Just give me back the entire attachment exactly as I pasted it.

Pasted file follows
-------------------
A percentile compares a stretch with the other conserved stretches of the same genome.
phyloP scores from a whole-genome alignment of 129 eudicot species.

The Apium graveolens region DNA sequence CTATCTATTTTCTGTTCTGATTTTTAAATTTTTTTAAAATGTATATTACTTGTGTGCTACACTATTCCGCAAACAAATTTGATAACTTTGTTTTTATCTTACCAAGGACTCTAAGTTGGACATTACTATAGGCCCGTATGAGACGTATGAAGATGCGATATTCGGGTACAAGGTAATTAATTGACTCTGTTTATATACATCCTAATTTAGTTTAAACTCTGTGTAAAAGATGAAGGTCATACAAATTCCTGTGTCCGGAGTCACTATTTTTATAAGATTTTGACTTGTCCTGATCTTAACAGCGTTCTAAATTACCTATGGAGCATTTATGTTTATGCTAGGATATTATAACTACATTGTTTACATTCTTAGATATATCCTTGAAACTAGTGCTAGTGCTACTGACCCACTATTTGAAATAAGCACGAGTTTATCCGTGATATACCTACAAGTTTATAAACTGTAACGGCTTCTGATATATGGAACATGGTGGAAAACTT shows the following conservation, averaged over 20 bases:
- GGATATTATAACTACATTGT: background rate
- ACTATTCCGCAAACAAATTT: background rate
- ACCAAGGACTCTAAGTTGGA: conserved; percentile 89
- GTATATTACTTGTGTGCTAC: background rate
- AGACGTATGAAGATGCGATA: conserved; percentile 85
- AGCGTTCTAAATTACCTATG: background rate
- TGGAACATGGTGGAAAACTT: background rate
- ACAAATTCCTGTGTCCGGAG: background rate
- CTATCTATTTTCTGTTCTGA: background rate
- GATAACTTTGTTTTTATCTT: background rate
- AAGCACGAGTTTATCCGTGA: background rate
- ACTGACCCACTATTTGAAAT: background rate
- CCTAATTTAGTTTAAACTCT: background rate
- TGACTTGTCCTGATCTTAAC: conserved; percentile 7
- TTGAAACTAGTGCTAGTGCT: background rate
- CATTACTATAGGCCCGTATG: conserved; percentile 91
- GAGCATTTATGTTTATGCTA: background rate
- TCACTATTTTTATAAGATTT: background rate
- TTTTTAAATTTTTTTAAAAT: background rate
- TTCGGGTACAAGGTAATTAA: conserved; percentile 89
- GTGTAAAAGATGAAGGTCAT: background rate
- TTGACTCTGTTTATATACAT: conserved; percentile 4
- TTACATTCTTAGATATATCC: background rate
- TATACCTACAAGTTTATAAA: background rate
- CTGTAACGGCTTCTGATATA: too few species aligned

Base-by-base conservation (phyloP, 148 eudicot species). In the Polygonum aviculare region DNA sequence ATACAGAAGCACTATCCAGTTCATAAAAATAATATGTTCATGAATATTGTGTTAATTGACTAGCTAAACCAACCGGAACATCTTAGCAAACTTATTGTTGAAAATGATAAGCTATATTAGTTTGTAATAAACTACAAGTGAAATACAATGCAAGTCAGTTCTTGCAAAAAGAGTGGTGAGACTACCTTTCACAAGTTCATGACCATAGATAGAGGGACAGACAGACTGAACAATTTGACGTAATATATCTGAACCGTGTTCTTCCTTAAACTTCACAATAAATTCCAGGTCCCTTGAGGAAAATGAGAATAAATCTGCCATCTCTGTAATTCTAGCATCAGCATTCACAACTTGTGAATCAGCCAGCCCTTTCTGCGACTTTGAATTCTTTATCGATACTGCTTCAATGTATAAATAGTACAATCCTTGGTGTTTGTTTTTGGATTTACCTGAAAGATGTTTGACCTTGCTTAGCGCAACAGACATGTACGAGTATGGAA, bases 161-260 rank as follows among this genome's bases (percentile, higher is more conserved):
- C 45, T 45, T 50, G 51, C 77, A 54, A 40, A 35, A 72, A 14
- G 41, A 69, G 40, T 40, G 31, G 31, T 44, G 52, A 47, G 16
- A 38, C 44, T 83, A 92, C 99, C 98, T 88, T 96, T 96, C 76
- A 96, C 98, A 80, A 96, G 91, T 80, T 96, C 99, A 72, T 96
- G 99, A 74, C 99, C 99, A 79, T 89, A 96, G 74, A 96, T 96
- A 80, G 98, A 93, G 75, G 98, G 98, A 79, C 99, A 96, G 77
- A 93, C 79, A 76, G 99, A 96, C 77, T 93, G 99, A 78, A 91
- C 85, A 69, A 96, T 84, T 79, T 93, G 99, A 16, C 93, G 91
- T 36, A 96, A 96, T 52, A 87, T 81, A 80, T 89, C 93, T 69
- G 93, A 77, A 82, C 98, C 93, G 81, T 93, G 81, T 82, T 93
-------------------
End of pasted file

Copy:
A percentile compares a stretch with the other conserved stretches of the same genome.
phyloP scores from a whole-genome alignment of 129 eudicot species.

The Apium graveolens region DNA sequence CTATCTATTTTCTGTTCTGATTTTTAAATTTTTTTAAAATGTATATTACTTGTGTGCTACACTATTCCGCAAACAAATTTGATAACTTTGTTTTTATCTTACCAAGGACTCTAAGTTGGACATTACTATAGGCCCGTATGAGACGTATGAAGATGCGATATTCGGGTACAAGGTAATTAATTGACTCTGTTTATATACATCCTAATTTAGTTTAAACTCTGTGTAAAAGATGAAGGTCATACAAATTCCTGTGTCCGGAGTCACTATTTTTATAAGATTTTGACTTGTCCTGATCTTAACAGCGTTCTAAATTACCTATGGAGCATTTATGTTTATGCTAGGATATTATAACTACATTGTTTACATTCTTAGATATATCCTTGAAACTAGTGCTAGTGCTACTGACCCACTATTTGAAATAAGCACGAGTTTATCCGTGATATACCTACAAGTTTATAAACTGTAACGGCTTCTGATATATGGAACATGGTGGAAAACTT shows the following conservation, averaged over 20 bases:
- GGATATTATAACTACATTGT: background rate
- ACTATTCCGCAAACAAATTT: background rate
- ACCAAGGACTCTAAGTTGGA: conserved; percentile 89
- GTATATTACTTGTGTGCTAC: background rate
- AGACGTATGAAGATGCGATA: conserved; percentile 85
- AGCGTTCTAAATTACCTATG: background rate
- TGGAACATGGTGGAAAACTT: background rate
- ACAAATTCCTGTGTCCGGAG: background rate
- CTATCTATTTTCTGTTCTGA: background rate
- GATAACTTTGTTTTTATCTT: background rate
- AAGCACGAGTTTATCCGTGA: background rate
- ACTGACCCACTATTTGAAAT: background rate
- CCTAATTTAGTTTAAACTCT: background rate
- TGACTTGTCCTGATCTTAAC: conserved; percentile 7
- TTGAAACTAGTGCTAGTGCT: background rate
- CATTACTATAGGCCCGTATG: conserved; percentile 91
- GAGCATTTATGTTTATGCTA: background rate
- TCACTATTTTTATAAGATTT: background rate
- TTTTTAAATTTTTTTAAAAT: background rate
- TTCGGGTACAAGGTAATTAA: conserved; percentile 89
- GTGTAAAAGATGAAGGTCAT: background rate
- TTGACTCTGTTTATATACAT: conserved; percentile 4
- TTACATTCTTAGATATATCC: background rate
- TATACCTACAAGTTTATAAA: background rate
- CTGTAACGGCTTCTGATATA: too few species aligned

Base-by-base conservation (phyloP, 148 eudicot species). In the Polygonum aviculare region DNA sequence ATACAGAAGCACTATCCAGTTCATAAAAATAATATGTTCATGAATATTGTGTTAATTGACTAGCTAAACCAACCGGAACATCTTAGCAAACTTATTGTTGAAAATGATAAGCTATATTAGTTTGTAATAAACTACAAGTGAAATACAATGCAAGTCAGTTCTTGCAAAAAGAGTGGTGAGACTACCTTTCACAAGTTCATGACCATAGATAGAGGGACAGACAGACTGAACAATTTGACGTAATATATCTGAACCGTGTTCTTCCTTAAACTTCACAATAAATTCCAGGTCCCTTGAGGAAAATGAGAATAAATCTGCCATCTCTGTAATTCTAGCATCAGCATTCACAACTTGTGAATCAGCCAGCCCTTTCTGCGACTTTGAATTCTTTATCGATACTGCTTCAATGTATAAATAGTACAATCCTTGGTGTTTGTTTTTGGATTTACCTGAAAGATGTTTGACCTTGCTTAGCGCAACAGACATGTACGAGTATGGAA, bases 161-260 rank as follows among this genome's bases (percentile, higher is more conserved):
- C 45, T 45, T 50, G 51, C 77, A 54, A 40, A 35, A 72, A 14
- G 41, A 69, G 40, T 40, G 31, G 31, T 44, G 52, A 47, G 16
- A 38, C 44, T 83, A 92, C 99, C 98, T 88, T 96, T 96, C 76
- A 96, C 98, A 80, A 96, G 91, T 80, T 96, C 99, A 72, T 96
- G 99, A 74, C 99, C 99, A 79, T 89, A 96, G 74, A 96, T 96
- A 80, G 98, A 93, G 75, G 98, G 98, A 79, C 99, A 96, G 77
- A 93, C 79, A 76, G 99, A 96, C 77, T 93, G 99, A 78, A 91
- C 85, A 69, A 96, T 84, T 79, T 93, G 99, A 16, C 93, G 91
- T 36, A 96, A 96, T 52, A 87, T 81, A 80, T 89, C 93, T 69
- G 93, A 77, A 82, C 98, C 93, G 81, T 93, G 81, T 82, T 93